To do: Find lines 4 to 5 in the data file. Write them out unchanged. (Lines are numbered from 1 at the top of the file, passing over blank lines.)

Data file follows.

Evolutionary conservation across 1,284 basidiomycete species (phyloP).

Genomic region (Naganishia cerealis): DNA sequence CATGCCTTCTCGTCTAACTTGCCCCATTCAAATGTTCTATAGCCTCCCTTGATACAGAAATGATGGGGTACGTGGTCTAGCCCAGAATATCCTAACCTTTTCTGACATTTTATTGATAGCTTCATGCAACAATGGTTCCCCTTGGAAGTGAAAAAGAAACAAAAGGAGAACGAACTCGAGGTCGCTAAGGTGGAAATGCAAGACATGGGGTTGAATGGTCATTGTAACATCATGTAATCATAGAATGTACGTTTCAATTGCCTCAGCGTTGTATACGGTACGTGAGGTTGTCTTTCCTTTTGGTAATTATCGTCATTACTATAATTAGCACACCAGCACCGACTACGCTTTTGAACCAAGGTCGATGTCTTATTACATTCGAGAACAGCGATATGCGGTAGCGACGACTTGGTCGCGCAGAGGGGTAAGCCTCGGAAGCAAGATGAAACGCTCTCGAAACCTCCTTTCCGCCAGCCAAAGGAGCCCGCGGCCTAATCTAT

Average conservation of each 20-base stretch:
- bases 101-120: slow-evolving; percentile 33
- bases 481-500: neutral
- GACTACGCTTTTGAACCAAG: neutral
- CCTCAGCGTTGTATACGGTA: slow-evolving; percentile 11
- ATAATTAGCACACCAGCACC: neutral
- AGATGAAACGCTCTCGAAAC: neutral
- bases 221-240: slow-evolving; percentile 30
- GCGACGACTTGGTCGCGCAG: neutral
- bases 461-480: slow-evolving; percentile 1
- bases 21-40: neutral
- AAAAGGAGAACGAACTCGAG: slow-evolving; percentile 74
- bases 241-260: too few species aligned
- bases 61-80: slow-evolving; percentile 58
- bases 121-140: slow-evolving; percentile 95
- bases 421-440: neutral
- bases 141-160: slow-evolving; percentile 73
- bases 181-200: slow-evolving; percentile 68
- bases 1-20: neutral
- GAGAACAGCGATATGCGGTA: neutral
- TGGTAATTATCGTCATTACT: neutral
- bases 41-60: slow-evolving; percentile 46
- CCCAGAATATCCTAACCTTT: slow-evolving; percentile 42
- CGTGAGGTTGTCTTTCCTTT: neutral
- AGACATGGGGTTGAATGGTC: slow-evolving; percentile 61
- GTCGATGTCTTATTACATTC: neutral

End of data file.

- bases 101-120: slow-evolving; percentile 33
- bases 481-500: neutral